Many debtors considering bankruptcy worry that they will be forced to continue their Chapter 13 bankruptcy plan even if they can no longer work because of an injury or other valid reason. If for some reason a debtor in Chapter 13 bankruptcy is unable to continue his/her bankruptcy repayment plan, he/she may be eligible for a "hardship discharge."
What that means is that the bankruptcy court will forgive the balance of your debt, relieving you of any obligation to repay the debt. However, certain debts may not be discharged such as, child support payments, student loans and certain taxes . Also, a debtor seeking a "hardship discharge" in Chapter 13 bankruptcy must be approved by the bankruptcy court. Hardship discharge is usually only available for debtors who have a significant injury or are unable to work for some other valid reason.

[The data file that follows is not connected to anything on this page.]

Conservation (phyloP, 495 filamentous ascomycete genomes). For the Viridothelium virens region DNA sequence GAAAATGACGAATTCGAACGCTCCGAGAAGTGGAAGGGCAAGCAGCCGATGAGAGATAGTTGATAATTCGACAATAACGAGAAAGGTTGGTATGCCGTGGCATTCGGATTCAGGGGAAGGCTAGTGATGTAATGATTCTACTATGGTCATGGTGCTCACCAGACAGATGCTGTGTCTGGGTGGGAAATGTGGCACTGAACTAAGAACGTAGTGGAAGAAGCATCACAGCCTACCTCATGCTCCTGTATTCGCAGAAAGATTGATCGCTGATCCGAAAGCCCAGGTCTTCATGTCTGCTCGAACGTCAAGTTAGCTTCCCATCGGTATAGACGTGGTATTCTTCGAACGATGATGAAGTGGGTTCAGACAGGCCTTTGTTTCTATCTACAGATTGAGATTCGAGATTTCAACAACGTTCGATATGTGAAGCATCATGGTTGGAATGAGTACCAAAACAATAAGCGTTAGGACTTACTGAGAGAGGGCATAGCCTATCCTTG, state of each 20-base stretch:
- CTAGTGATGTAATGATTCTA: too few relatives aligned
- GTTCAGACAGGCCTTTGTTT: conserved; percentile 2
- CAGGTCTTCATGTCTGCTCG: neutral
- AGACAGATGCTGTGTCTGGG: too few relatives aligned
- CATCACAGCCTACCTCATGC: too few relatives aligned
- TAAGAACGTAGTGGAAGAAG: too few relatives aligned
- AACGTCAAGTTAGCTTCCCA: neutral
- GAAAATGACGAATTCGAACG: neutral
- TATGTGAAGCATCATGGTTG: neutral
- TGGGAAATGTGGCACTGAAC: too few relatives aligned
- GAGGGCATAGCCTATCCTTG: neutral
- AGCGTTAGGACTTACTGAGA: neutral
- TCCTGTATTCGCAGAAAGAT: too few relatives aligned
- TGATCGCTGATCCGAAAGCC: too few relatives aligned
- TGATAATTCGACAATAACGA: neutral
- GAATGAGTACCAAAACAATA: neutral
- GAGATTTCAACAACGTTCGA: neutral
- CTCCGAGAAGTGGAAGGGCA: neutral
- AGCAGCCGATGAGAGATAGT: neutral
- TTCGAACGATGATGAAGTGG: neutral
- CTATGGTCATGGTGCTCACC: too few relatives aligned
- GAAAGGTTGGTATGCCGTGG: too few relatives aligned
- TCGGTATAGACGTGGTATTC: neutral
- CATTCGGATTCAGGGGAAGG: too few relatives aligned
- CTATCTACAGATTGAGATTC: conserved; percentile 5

For example, if a debtor working as a house painter lost use of his/her sight and could no longer work, he/she may be eligible for a "hardship discharge" in Chapter 13 bankruptcy. Speak with your bankruptcy attorney to find out what other eligibility requirements you need to meet for a "hardship discharge" in Chapter 13 bankruptcy.